some of the opinions which he has memorable : “ No other sign shall advocated in his notes. be given to this generation but 1st. Mr. Stuart rejects the that of Jonas the prophet,” &c: doctrine of original sin, as stated Christ's resurrection was then the in the creeds of the reformed sign, the very seal of heaven, churches, and as received among placed on his claim. In advanc- the maintainers of evangelical ing this claim before the tribunal principles. The able defence of of the high-priest, Jesus witnessed it by President Edwards, of Ame

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rica, has very little commendation The blessing itself, the ground from Mr. Stuart. As it would be on which it is bestowed, and the tedious to follow him through his way in which we enjoy it, are the windings in the notes and the three parts into which it divides “ Excursus ” which he has devoted itself. to his theory, it may be best to The blessing consists in absoluput his conclusions down in a tion from guilt and restoration to narrow compass.

God's favour. The ground of the “That Adam's sin is not imputed sentence is righteousness, either to any; that our connexion inherent or imputed. Inherent is with him has involved us only out of the question, for all have in the consequences of his guilt ; sinned and none is righteous. that we are created without the Imputed righteousness, in other image of God, but have no connate words, the obedience and satisfacdisposition to evil; that guilt and tion of Jesus Christ, as the sinner's punishment attach only to per- substitute, to the demands of the sonal transgressions; and that law, is the ground of justificawe all need to be pardoned and tion. Believing, or faith in Christ, renewed, before we can be taken is the way of our being interto heaven.” Mr. Stuart depreca- ested in it. In Scripture, especialting all the names by which un- | ly in the Galatians and the Romannerly disputants in former mans, this glorious method of a days were wont to mark each sinner's acceptance is stated and other, courtesy forbids me to call elucidated, defended, vindicated, his system by its proper appella- and commended.

A man's own tion in the theological nomencla- doings or works are excluded, ture; and it is no part of my again and again, from being, in present design to enter into the part or in whole, the righteousness merits of the question itself. for which he is justified. The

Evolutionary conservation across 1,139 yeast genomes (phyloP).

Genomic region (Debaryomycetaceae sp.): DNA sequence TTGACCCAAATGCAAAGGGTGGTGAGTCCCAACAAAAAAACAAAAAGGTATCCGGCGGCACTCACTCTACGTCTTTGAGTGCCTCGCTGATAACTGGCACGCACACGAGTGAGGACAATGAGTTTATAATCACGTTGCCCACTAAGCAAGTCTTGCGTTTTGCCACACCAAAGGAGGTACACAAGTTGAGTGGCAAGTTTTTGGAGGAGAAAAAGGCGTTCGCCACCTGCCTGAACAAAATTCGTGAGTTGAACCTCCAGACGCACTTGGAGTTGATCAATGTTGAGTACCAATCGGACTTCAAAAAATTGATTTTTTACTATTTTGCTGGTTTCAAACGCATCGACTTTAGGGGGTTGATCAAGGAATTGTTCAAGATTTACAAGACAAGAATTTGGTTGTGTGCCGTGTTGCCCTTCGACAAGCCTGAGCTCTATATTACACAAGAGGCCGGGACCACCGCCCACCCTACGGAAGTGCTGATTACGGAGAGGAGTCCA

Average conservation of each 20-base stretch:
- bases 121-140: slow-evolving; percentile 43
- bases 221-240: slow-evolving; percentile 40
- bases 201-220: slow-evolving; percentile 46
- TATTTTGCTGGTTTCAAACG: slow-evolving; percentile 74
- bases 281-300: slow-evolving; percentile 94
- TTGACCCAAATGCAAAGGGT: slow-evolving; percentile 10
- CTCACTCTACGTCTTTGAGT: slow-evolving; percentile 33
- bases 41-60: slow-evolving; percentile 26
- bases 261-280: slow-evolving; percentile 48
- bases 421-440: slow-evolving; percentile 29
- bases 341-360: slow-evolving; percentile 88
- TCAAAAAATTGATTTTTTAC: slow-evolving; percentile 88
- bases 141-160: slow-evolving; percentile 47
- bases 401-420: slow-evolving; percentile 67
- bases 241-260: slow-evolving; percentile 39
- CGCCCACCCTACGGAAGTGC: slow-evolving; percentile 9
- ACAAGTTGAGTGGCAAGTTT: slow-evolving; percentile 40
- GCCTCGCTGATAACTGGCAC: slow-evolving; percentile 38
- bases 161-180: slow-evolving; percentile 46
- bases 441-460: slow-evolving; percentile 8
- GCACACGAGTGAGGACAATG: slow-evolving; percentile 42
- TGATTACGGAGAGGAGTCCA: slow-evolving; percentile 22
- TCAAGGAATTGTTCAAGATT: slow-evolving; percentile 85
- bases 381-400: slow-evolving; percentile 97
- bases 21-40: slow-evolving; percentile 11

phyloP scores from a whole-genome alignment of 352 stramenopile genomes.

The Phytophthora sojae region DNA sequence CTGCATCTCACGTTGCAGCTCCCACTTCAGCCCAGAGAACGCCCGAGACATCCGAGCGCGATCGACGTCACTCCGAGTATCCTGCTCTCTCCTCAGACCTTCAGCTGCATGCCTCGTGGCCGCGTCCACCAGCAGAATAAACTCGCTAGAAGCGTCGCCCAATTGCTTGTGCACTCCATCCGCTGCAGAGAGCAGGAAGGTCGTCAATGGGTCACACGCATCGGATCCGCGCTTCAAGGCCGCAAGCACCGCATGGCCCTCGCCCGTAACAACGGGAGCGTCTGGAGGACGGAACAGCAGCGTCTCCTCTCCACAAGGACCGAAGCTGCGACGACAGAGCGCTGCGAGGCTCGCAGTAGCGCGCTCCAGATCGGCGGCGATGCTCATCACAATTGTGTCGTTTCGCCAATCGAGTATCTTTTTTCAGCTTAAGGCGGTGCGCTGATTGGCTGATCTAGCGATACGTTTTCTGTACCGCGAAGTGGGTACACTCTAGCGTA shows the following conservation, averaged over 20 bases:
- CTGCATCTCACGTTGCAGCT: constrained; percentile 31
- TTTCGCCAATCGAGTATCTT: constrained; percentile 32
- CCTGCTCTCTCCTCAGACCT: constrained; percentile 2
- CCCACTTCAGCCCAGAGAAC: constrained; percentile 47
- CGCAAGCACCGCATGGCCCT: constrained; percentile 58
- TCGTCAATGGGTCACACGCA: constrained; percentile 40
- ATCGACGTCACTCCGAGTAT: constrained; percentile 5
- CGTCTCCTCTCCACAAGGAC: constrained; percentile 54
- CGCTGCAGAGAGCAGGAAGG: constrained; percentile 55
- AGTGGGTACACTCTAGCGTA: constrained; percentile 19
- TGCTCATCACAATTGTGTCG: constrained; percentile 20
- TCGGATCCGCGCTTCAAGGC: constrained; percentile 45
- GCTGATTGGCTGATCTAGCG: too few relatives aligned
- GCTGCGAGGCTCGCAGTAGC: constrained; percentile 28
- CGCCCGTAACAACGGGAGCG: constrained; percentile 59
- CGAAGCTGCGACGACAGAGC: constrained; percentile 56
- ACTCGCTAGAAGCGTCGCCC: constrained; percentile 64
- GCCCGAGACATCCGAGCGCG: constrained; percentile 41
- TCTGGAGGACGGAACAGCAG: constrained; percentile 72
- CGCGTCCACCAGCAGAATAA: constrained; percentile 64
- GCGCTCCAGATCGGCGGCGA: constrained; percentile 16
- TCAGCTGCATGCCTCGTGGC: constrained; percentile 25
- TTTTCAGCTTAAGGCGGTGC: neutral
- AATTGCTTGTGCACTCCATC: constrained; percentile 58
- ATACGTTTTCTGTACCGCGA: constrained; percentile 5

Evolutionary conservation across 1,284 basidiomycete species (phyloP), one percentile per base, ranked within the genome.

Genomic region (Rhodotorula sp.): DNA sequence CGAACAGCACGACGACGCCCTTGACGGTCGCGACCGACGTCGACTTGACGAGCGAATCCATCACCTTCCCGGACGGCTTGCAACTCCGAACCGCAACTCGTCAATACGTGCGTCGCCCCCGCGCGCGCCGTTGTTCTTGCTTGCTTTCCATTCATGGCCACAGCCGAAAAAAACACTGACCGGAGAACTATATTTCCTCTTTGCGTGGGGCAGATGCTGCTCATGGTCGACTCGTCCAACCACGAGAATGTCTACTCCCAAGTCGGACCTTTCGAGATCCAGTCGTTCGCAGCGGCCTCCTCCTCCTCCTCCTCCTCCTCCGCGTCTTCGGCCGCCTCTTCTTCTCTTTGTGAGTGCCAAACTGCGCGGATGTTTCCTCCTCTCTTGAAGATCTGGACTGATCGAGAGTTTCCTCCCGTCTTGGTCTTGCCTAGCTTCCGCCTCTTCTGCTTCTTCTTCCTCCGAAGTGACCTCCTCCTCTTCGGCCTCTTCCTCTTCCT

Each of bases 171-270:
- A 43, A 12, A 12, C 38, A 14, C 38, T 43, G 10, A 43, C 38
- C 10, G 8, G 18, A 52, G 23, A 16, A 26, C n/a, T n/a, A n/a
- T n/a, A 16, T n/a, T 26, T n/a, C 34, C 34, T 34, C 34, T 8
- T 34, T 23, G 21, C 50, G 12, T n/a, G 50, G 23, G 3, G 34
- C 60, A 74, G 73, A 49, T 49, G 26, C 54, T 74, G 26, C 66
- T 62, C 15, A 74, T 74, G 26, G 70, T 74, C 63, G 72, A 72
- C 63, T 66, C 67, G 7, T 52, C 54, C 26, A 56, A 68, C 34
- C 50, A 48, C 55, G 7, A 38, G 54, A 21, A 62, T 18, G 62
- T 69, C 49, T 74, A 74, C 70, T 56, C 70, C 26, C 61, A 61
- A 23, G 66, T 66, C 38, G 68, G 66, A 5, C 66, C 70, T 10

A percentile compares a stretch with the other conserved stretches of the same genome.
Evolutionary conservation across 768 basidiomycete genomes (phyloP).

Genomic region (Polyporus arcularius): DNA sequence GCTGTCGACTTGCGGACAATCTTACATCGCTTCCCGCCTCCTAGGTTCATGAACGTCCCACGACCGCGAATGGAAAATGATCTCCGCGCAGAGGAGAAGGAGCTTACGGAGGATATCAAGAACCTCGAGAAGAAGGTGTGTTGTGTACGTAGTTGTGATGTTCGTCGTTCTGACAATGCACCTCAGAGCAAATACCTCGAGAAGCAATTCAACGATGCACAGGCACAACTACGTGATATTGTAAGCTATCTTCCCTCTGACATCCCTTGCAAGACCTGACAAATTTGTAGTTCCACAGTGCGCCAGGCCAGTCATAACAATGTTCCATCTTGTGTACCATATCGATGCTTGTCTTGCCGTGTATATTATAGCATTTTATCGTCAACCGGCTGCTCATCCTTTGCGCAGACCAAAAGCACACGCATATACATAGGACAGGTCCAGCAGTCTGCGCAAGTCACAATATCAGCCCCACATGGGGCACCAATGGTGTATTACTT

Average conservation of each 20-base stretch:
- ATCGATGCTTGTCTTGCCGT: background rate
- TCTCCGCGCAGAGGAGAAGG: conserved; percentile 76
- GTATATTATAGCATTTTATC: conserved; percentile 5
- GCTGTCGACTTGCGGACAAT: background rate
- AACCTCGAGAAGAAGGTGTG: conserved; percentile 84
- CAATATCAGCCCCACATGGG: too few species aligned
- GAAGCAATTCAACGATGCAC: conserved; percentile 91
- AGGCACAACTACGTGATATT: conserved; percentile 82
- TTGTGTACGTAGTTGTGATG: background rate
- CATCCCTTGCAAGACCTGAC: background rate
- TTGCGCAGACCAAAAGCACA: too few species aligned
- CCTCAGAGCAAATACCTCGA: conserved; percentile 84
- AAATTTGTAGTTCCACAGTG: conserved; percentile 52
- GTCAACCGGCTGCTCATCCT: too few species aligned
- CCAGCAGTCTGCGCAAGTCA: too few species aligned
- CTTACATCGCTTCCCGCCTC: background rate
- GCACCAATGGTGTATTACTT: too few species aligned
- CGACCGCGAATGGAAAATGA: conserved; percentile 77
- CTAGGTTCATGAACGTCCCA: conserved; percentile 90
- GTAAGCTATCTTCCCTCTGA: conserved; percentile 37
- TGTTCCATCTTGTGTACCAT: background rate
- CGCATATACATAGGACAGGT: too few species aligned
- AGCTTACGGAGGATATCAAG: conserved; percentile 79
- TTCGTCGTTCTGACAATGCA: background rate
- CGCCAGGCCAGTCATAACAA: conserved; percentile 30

2d. Mr. Stuart applies the work, the obedience, the atonewell-known description of spiri-ment of Jesus, is explicitly adtual warfare, in Romans vii. 7 to duced as the sole ground of parthe end, to an unregenerate man. don and acceptance. Faith is He admits an internal struggle in described and proved to be the the Christian, and denies the pos- only way in which this righteoussibility of perfect freedom from ness becomes ours. sin in this life, while he labor- dicted that Messiah should make iously and patiently explains reconciliation for iniquity, and away the only passage in the New bring in an everlasting righteousTestament in which the inward ness, that his name should be struggle of a Christian is laid open. called “ Jehovah our Righteous

3d. I am constrained, by the ness,” that in gospel times sinners topic, to enter a little into his should say, " in Jehovah have I translation and notes, as affecting righteousness and strength.” At the method of a sinner's acceptance last God sent his Son in the form with God. Among Protestants, of a servant, made under the law. who own the fallen state of man, He became obedient even unto the spirituality and immutability death; he loved righteousness and of God's law, the evil of sin, and hated iniquity. Hence his priestthe justice of God, the question hood is not after the order of of justification may be brought Aaron, but of Melchisedec,“ king within a narrow compass.

of righteousness.” By the obedi

It was pre

ence of one are many made right- it, as with a distinguishing seal. eous ; because He who knew no Let two specimens suffice : the sin was made sin for us, that we first is from the confession of the might be made the righteousness Church of Scotland :-of God in him. And Paul joins “ Them God freely justifieth, with David in pronouncing the by imputing to them the obedience blessedness of the man to whom and satisfaction of Christ; they “God imputeth righteousness receiving and resting on him and without works, even that right- his righteousness, by faith.” The eousness, witnessed by the law doctrine of the English Church is and the prophets, which is unto as precise : “ We are accounted and

upon all who believe.” This righteous before God only for the is the righteousness through merit of our Lord Jesus Christ, by which the abundance of grace faith, and not for our own works." reigns by Christ even unto eter- Mr. Stuart does not impugn, in nal life.

his notes, this doctrine, but dwells Under the law, the fact of a much on “gratuitous" justificasinner's justification was made tion, and justification by faith. known, and God's mercy in the This is truth, but not the whole remission of sin was most dis- | truth. Faith is the means on our tinctly announced. But it is the part, and grace is the fountain on glory of the Gospel to reveal the God's part ; but the very essence way, the method, by which God is of the truth lies in the meritorious just in justifying the transgressor, basis of Christ's obedience, on and righteous in the pardon of sin. which the sentence rests. Now, All hangs on the ground or basis Sir, I complain of obscurity on a on which the act of absolution point where the light should shine rests ; let this be veiled, and the brightest in the notes of a Promethod of justification is obscured, testant divine. and obscured dangerously. By 1st. I do not find the imputathis plan, the provision of a Re- tion of a Saviour's righteousness deemer's obedience and death, brought forward in his notes to the law is honoured in all its de- throw any light on the text. At mands, God's perfections of holi- least I have not found it, after a ness and mercy, of justice and very careful search. The atonegrace, of majesty and love, are ment of Christ is owned, I